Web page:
I live in a very walkable neighborhood. Many of the older buildings have no parking for residences. I hope that future developments that come around have 0 parking too, but it isn’t the case… just down the street they’re about to build a “tower in the park” with over 500 spaces.

  2. Moral of the story: When people are forced to pay for the full costs of parking, for the most part they opt out.

  3. The controversy around these types of developments – which I am in favor of, for the record – is that they will simply overrun the surrounding streets with cars. It would be interesting to see any studies that measure the impact that these development actually have on parking. My instincts tell me that few people who own cars would want to live in a dense neighborhood with no on-site parking. It would just be too much of a hassle and expense. But where’s the data to support or refute that notion?

  4. It would be nice if the city could make this explicit by having all street parking either be metered, or permit-only. If there is currently uncontrolled street parking, then it could be converted to permit parking, with existing residents getting grandfathered-in permits, and new residents required to buy a permit from existing residents, or from the city if there is still spare supply. That would allow neighbors not to worry about the quantity of their currently available parking, though there might still be some concerns about guest parking.

  5. Can you explain why it’s absurd? Lots of neighborhoods already have permit parking. I assume the city has a limited number of permits that they sell in those neighborhoods. Is there some reason that this would be tougher in neighborhoods that are undergoing upzoning?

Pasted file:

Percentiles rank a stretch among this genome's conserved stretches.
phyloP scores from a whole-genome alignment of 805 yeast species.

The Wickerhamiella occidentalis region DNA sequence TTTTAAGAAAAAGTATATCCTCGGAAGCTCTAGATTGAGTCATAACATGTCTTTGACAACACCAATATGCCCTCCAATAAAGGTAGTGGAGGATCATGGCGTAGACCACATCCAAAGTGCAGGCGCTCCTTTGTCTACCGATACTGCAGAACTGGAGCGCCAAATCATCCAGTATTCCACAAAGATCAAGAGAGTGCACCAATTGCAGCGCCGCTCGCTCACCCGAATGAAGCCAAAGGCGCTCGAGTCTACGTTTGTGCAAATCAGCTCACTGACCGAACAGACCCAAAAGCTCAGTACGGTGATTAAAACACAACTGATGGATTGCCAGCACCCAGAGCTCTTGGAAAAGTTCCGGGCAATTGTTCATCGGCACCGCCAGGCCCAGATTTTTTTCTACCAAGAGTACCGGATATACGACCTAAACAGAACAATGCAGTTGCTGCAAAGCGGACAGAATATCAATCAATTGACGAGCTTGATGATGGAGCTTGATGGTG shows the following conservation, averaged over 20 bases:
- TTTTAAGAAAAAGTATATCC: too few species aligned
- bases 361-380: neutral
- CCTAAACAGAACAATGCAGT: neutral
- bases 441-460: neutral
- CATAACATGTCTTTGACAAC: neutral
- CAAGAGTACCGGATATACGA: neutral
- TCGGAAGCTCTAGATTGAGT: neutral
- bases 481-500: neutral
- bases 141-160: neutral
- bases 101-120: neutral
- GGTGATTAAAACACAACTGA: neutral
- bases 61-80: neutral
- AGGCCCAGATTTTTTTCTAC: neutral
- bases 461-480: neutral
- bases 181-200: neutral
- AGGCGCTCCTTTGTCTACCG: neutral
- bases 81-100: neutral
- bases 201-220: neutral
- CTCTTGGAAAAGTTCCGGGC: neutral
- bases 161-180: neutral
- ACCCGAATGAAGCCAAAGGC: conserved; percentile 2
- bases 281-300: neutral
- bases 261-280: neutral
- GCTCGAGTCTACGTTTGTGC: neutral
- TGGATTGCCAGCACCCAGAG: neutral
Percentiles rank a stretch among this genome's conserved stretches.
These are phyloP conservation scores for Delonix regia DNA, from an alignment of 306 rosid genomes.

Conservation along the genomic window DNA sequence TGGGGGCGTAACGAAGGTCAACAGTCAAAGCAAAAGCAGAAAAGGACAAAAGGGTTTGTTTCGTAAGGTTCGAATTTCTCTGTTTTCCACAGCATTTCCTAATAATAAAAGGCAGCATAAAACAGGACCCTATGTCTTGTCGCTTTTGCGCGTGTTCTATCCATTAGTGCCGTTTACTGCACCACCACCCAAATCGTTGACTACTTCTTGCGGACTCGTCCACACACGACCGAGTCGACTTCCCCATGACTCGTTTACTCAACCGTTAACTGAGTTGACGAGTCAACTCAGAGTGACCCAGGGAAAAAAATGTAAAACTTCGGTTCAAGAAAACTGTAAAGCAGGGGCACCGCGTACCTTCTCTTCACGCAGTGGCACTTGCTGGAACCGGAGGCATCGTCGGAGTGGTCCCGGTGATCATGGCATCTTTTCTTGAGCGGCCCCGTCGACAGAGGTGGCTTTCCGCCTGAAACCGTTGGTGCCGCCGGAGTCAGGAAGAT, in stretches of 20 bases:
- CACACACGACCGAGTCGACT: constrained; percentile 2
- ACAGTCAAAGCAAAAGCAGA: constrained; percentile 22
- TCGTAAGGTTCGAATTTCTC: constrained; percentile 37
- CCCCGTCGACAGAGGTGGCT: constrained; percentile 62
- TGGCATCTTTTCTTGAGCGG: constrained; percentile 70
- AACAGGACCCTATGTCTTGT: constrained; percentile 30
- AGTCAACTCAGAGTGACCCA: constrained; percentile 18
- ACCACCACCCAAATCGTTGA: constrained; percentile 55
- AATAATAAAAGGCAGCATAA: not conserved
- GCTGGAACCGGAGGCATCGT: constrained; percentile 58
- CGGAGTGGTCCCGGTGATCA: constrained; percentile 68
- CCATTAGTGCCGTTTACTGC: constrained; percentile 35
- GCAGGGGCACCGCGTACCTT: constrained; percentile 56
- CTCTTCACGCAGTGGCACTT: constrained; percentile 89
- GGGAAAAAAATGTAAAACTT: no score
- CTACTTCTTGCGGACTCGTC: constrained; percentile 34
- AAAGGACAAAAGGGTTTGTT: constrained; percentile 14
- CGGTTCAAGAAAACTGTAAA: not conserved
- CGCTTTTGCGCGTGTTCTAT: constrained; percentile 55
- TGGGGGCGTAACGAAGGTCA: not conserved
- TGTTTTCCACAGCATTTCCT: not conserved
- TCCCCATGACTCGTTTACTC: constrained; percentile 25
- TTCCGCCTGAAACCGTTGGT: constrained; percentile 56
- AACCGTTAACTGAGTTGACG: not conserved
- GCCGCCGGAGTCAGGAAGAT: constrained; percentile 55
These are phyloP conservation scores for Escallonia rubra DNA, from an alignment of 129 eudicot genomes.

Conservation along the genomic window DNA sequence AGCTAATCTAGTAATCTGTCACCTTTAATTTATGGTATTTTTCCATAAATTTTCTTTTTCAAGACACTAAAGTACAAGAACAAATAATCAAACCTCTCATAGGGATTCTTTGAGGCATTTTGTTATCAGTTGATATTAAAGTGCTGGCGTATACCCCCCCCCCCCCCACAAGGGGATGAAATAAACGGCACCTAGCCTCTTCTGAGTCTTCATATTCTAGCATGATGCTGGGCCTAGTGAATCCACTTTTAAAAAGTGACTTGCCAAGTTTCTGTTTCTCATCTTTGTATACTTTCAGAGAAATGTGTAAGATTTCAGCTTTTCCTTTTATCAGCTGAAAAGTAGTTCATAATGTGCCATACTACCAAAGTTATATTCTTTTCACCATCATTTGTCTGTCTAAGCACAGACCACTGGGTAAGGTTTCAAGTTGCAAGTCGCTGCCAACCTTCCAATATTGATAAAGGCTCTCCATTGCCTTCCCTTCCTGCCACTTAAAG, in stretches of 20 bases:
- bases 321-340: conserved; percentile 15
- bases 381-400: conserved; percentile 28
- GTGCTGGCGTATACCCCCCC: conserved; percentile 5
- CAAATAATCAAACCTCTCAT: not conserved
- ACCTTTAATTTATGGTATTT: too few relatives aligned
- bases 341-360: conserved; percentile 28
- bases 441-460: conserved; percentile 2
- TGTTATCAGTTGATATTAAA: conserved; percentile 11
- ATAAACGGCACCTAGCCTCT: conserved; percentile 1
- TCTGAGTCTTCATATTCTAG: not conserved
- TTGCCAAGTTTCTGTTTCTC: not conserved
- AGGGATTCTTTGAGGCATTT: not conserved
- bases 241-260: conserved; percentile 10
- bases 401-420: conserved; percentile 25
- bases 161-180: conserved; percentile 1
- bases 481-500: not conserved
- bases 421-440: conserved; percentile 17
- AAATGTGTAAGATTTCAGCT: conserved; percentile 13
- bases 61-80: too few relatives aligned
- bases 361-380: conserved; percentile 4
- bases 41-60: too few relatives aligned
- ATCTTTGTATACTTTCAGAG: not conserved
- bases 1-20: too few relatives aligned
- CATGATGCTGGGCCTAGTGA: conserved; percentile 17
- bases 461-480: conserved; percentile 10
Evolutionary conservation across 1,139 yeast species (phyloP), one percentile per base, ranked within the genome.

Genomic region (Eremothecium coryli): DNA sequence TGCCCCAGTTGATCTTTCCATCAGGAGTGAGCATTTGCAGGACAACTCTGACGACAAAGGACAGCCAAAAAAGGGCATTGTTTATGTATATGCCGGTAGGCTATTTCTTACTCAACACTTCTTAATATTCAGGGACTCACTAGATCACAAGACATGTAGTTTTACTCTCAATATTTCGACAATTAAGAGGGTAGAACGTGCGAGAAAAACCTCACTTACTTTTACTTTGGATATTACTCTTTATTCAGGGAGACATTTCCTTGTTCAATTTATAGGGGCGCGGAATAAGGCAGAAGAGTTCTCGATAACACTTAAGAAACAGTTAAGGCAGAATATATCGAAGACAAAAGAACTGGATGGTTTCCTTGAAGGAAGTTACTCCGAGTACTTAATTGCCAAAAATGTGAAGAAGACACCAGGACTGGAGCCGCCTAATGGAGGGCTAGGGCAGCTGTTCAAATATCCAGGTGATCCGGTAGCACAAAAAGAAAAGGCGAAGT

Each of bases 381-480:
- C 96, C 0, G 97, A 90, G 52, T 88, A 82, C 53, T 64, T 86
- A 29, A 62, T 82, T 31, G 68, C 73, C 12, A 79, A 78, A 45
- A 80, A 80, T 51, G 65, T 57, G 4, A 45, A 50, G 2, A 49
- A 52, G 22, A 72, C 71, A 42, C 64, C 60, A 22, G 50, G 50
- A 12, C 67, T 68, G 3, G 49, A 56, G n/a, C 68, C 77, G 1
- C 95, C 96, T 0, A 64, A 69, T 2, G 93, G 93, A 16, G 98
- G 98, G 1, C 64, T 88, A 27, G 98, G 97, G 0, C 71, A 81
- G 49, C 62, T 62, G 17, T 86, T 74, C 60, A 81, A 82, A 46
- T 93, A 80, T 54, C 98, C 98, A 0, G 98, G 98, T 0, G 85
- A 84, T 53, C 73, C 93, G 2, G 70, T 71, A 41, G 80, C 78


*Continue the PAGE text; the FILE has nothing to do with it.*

And I read the PBOT response to the Shoup editorial. But I don’t understand their viewpoint. They say that he wants to charge too much for the permits, but then they complain that the sorts of permits he wants to allow would be somewhat more expensive to manage than existing ones. They say that he’s being discriminatory against new residents by charging them for street parking while existing residents get it free – but their proposed solution is to charge the new residents to put parking garages in their buildings.

    I suppose I had been assuming that permits would be owned rather than rented on a monthly basis. The ownership model makes it easier to grant to current residents and then allow a non-discriminatory market to develop, while the renting model does need some sort of discrimination in order not to feel unfair to existing residents.

  6. In Chicago, there’s a proposed building (which has some parking) where the neighborhood association is demanding that residents be ineligible for on-street parking permits!

  7. To play devil’s advocate: if the rent is so much lower, why would anyone want to build a building without parking?

  8. Is that even legal?

    In any case, it shouldn’t be. It is the uttermost anti-democratic framework: separating your rights to different things on your neighborhood according to the date you moved in. I can imagine certain Community Boards (or their equivalents), where elected, proposing that only people living 5 or more years in the precinct being eligible to vote…

  9. It’s simple, because of profit. By dropping parking, you have space for more apartment units in the same lot. Apartment units, even at an affordable price point, bring more profit per floor area than parking does.

    If you want ludicrous profit, you build even smaller apartments. People pay a whole chunk of money for just having privacy and a warm bed, making low-squareage apartments more profitable per floor area than large ones. The extra floor area doesn’t bring as much value as the initial, minimum floor area that fits the bed and nightstand. But as there’s fewer squares to rent, the price point is even lower.

    By stuffing many little apartments close together with few space-hungry amenities bundled, your profit per square rivals that of luxury condos — achieved with affordable prices. But unlike luxury condos, your low-priced apartments have nigh unlimited market demand.

  10. I’ve only lived in one city that had residential parking permits, San Francisco.

    As far as I know, there was no cap on the number of permits. If you had a car registered to your address you could get a permit for it. Period. The permit did not guarantee a spot, just the right to an open spot.